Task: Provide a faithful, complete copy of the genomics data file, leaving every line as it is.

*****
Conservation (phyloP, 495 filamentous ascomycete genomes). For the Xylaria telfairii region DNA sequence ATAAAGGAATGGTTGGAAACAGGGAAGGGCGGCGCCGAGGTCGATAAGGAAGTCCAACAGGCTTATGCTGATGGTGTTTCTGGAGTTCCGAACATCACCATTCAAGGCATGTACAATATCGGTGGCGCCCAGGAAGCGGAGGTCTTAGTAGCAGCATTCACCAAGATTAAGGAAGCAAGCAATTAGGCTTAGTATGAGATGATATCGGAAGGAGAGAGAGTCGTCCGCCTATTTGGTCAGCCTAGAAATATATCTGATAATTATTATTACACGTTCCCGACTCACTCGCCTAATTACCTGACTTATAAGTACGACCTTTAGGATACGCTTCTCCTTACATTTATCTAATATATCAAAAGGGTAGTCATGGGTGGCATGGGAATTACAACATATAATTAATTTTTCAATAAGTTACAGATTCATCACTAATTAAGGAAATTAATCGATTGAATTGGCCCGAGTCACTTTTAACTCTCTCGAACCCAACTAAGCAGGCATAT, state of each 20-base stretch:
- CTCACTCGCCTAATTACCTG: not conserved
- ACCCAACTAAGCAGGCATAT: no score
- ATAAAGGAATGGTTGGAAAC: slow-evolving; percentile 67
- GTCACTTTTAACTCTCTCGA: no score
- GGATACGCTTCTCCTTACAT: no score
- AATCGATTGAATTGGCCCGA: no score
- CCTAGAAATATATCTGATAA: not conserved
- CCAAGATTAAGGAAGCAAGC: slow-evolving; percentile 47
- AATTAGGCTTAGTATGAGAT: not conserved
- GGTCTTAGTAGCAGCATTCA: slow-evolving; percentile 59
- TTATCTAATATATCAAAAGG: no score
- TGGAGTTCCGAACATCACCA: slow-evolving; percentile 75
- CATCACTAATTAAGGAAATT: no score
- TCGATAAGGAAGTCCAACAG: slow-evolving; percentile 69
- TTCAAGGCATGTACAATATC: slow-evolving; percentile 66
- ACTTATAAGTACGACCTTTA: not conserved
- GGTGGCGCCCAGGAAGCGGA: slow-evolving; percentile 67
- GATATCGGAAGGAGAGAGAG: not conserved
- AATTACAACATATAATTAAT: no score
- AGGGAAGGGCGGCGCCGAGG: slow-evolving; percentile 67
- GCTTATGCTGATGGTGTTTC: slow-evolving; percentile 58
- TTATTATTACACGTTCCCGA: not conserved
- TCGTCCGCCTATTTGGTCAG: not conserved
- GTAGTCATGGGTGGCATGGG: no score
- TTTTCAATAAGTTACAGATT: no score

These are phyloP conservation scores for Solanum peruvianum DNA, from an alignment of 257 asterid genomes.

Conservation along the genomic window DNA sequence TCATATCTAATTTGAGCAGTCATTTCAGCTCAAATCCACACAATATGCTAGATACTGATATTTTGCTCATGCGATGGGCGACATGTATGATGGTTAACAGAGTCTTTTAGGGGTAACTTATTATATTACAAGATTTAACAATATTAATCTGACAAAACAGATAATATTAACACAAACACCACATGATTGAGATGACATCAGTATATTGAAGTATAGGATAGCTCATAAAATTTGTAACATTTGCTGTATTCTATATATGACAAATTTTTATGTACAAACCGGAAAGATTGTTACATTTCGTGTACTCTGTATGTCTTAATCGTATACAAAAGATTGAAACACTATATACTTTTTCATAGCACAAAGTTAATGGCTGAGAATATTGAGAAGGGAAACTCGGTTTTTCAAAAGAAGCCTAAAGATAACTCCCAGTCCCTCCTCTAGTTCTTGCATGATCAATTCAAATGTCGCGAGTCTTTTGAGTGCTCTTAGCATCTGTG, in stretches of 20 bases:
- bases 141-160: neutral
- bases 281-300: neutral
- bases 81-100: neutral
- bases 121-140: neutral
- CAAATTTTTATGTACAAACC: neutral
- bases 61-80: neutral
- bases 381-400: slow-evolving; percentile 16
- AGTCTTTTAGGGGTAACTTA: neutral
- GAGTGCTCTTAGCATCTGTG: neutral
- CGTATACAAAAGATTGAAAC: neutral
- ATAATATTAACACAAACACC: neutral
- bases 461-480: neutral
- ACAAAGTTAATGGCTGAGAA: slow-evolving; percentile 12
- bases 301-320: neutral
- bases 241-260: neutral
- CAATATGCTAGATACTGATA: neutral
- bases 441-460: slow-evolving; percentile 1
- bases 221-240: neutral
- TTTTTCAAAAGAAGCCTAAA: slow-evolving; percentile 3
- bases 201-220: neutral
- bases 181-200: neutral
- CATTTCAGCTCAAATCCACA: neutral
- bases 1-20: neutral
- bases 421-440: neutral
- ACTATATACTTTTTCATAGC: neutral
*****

Conservation (phyloP, 495 filamentous ascomycete genomes). For the Xylaria telfairii region DNA sequence ATAAAGGAATGGTTGGAAACAGGGAAGGGCGGCGCCGAGGTCGATAAGGAAGTCCAACAGGCTTATGCTGATGGTGTTTCTGGAGTTCCGAACATCACCATTCAAGGCATGTACAATATCGGTGGCGCCCAGGAAGCGGAGGTCTTAGTAGCAGCATTCACCAAGATTAAGGAAGCAAGCAATTAGGCTTAGTATGAGATGATATCGGAAGGAGAGAGAGTCGTCCGCCTATTTGGTCAGCCTAGAAATATATCTGATAATTATTATTACACGTTCCCGACTCACTCGCCTAATTACCTGACTTATAAGTACGACCTTTAGGATACGCTTCTCCTTACATTTATCTAATATATCAAAAGGGTAGTCATGGGTGGCATGGGAATTACAACATATAATTAATTTTTCAATAAGTTACAGATTCATCACTAATTAAGGAAATTAATCGATTGAATTGGCCCGAGTCACTTTTAACTCTCTCGAACCCAACTAAGCAGGCATAT, state of each 20-base stretch:
- CTCACTCGCCTAATTACCTG: not conserved
- ACCCAACTAAGCAGGCATAT: no score
- ATAAAGGAATGGTTGGAAAC: slow-evolving; percentile 67
- GTCACTTTTAACTCTCTCGA: no score
- GGATACGCTTCTCCTTACAT: no score
- AATCGATTGAATTGGCCCGA: no score
- CCTAGAAATATATCTGATAA: not conserved
- CCAAGATTAAGGAAGCAAGC: slow-evolving; percentile 47
- AATTAGGCTTAGTATGAGAT: not conserved
- GGTCTTAGTAGCAGCATTCA: slow-evolving; percentile 59
- TTATCTAATATATCAAAAGG: no score
- TGGAGTTCCGAACATCACCA: slow-evolving; percentile 75
- CATCACTAATTAAGGAAATT: no score
- TCGATAAGGAAGTCCAACAG: slow-evolving; percentile 69
- TTCAAGGCATGTACAATATC: slow-evolving; percentile 66
- ACTTATAAGTACGACCTTTA: not conserved
- GGTGGCGCCCAGGAAGCGGA: slow-evolving; percentile 67
- GATATCGGAAGGAGAGAGAG: not conserved
- AATTACAACATATAATTAAT: no score
- AGGGAAGGGCGGCGCCGAGG: slow-evolving; percentile 67
- GCTTATGCTGATGGTGTTTC: slow-evolving; percentile 58
- TTATTATTACACGTTCCCGA: not conserved
- TCGTCCGCCTATTTGGTCAG: not conserved
- GTAGTCATGGGTGGCATGGG: no score
- TTTTCAATAAGTTACAGATT: no score

These are phyloP conservation scores for Solanum peruvianum DNA, from an alignment of 257 asterid genomes.

Conservation along the genomic window DNA sequence TCATATCTAATTTGAGCAGTCATTTCAGCTCAAATCCACACAATATGCTAGATACTGATATTTTGCTCATGCGATGGGCGACATGTATGATGGTTAACAGAGTCTTTTAGGGGTAACTTATTATATTACAAGATTTAACAATATTAATCTGACAAAACAGATAATATTAACACAAACACCACATGATTGAGATGACATCAGTATATTGAAGTATAGGATAGCTCATAAAATTTGTAACATTTGCTGTATTCTATATATGACAAATTTTTATGTACAAACCGGAAAGATTGTTACATTTCGTGTACTCTGTATGTCTTAATCGTATACAAAAGATTGAAACACTATATACTTTTTCATAGCACAAAGTTAATGGCTGAGAATATTGAGAAGGGAAACTCGGTTTTTCAAAAGAAGCCTAAAGATAACTCCCAGTCCCTCCTCTAGTTCTTGCATGATCAATTCAAATGTCGCGAGTCTTTTGAGTGCTCTTAGCATCTGTG, in stretches of 20 bases:
- bases 141-160: neutral
- bases 281-300: neutral
- bases 81-100: neutral
- bases 121-140: neutral
- CAAATTTTTATGTACAAACC: neutral
- bases 61-80: neutral
- bases 381-400: slow-evolving; percentile 16
- AGTCTTTTAGGGGTAACTTA: neutral
- GAGTGCTCTTAGCATCTGTG: neutral
- CGTATACAAAAGATTGAAAC: neutral
- ATAATATTAACACAAACACC: neutral
- bases 461-480: neutral
- ACAAAGTTAATGGCTGAGAA: slow-evolving; percentile 12
- bases 301-320: neutral
- bases 241-260: neutral
- CAATATGCTAGATACTGATA: neutral
- bases 441-460: slow-evolving; percentile 1
- bases 221-240: neutral
- TTTTTCAAAAGAAGCCTAAA: slow-evolving; percentile 3
- bases 201-220: neutral
- bases 181-200: neutral
- CATTTCAGCTCAAATCCACA: neutral
- bases 1-20: neutral
- bases 421-440: neutral
- ACTATATACTTTTTCATAGC: neutral